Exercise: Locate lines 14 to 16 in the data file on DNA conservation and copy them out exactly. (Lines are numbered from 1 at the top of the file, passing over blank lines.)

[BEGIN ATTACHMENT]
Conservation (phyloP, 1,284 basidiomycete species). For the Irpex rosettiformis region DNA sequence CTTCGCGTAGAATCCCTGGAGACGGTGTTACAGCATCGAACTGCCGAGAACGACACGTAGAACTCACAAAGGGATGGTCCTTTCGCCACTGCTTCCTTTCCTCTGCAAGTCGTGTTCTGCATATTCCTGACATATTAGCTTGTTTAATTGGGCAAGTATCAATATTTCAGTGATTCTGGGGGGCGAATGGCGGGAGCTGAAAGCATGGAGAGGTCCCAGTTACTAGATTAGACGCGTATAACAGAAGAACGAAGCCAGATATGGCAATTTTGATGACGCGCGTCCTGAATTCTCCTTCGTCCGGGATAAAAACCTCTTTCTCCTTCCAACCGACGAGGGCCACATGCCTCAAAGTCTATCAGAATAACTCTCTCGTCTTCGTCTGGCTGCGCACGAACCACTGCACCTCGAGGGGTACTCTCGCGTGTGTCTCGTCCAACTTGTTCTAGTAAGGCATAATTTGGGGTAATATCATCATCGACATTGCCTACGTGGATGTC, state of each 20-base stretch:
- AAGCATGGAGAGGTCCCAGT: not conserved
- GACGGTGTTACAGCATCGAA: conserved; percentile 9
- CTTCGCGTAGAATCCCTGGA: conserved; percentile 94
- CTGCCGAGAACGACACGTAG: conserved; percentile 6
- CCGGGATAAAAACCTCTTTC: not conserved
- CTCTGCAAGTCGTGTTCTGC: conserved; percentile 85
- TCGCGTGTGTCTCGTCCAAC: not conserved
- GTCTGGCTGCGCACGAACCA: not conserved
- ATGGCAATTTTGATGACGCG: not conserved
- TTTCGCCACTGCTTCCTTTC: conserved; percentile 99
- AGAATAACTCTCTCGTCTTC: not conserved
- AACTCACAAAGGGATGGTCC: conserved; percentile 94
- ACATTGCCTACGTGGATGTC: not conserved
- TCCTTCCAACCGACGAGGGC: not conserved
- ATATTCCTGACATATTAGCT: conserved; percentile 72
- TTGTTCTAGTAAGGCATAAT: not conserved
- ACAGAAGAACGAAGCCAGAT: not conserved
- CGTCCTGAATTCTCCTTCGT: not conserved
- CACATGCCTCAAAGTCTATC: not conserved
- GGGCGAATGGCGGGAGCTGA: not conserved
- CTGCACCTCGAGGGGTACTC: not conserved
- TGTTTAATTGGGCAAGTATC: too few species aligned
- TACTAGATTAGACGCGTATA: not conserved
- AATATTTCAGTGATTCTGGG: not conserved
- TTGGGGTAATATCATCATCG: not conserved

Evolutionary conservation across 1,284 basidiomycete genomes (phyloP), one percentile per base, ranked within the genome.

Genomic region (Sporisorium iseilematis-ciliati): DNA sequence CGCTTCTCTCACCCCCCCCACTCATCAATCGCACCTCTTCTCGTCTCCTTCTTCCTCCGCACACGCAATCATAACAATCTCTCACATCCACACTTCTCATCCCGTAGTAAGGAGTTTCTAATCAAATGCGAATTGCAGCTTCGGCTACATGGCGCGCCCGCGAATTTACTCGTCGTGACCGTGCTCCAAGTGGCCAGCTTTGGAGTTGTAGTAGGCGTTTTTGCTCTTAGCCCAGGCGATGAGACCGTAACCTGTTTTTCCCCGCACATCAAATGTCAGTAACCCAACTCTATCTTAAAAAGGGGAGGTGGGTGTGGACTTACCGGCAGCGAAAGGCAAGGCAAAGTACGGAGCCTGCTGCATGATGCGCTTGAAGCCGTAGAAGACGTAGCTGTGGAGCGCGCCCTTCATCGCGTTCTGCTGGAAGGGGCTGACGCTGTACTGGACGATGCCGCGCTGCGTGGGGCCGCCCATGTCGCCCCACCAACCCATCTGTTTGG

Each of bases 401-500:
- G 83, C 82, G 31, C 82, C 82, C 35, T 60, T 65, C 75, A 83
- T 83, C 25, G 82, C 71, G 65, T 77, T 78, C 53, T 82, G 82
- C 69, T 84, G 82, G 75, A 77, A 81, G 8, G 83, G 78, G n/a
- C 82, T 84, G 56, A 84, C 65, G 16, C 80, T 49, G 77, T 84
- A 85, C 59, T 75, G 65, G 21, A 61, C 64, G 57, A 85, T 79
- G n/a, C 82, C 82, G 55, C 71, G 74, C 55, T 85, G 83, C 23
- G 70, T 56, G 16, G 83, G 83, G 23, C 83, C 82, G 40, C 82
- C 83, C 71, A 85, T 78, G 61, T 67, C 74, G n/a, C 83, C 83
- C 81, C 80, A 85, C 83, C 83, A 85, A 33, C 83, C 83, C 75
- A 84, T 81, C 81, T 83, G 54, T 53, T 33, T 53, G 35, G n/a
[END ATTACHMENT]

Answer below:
- ACATTGCCTACGTGGATGTC: not conserved
- TCCTTCCAACCGACGAGGGC: not conserved
- ATATTCCTGACATATTAGCT: conserved; percentile 72